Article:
Mr. Burrow asked for, and received permission from Madera County to investigate the now abandoned Raymond fire station for evidence of Homer. His past experience as a CSI put a whole new spin to the idea of ghost hunting, and the result was that Fresno Bee reporter Charles McCarthy wrote a 650 word story about him in the Local section of the paper. Here is a quote from this story:
According to Raymond folklore, Homer is the last name of a young couple who lived on the site in the 1930s. In a jealous rage after learning that his 17-year-old wife had a gentleman visitor, the husband stabbed her to death with a Bowie knife. He then hanged himself, with barbed wire, from a large oak tree that still stands near the old station's front gate.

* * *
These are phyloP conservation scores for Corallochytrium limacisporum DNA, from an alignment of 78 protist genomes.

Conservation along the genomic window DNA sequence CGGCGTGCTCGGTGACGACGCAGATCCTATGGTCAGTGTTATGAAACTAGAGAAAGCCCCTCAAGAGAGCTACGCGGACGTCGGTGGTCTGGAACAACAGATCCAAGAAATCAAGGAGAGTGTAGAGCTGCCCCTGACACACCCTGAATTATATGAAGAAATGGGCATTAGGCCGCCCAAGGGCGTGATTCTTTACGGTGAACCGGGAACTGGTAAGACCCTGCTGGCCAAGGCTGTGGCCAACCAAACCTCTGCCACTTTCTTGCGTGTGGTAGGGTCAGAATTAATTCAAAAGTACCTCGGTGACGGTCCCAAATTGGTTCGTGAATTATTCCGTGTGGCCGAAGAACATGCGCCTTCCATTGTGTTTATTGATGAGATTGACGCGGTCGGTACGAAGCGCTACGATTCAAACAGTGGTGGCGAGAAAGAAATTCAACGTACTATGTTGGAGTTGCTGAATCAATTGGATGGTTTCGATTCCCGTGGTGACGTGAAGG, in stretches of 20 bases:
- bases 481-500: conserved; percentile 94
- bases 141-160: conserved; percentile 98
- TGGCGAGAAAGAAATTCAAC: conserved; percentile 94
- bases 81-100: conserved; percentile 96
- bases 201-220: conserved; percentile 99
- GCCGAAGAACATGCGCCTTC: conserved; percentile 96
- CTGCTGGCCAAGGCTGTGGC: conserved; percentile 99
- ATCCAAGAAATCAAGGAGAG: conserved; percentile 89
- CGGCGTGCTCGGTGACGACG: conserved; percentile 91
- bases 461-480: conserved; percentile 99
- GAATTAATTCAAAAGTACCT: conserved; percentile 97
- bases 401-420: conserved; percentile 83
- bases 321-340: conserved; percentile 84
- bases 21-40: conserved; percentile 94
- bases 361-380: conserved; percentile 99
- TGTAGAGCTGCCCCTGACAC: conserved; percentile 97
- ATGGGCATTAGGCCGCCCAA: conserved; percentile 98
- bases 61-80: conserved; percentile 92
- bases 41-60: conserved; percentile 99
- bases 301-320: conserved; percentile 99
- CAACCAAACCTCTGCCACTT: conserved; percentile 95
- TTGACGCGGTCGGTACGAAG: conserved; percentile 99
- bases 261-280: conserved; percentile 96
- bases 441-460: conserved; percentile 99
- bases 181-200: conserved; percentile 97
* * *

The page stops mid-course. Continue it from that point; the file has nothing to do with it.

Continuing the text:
Cal Fire crews moved last spring to a new station, and Madera County in June paid the private property owner $91,000 for the 1950 barracks, kitchen and garage on 1.69 acres along Road 600. The county plans to locate a community senior center there while keeping a volunteer fire engine in the garage.

All but inviting Homer to join them in their move to a new station a half-mile down the road, the firefighters pried a granite cemetery grave marker from the old station's concrete floor and took it with them to the new station. The marker reads: "'RIP Homer."

Apparently Homer didn't follow. Madera County Fire Department Division Chief Roscoe Rowney said there have been no reports of Homer's presence in the new station.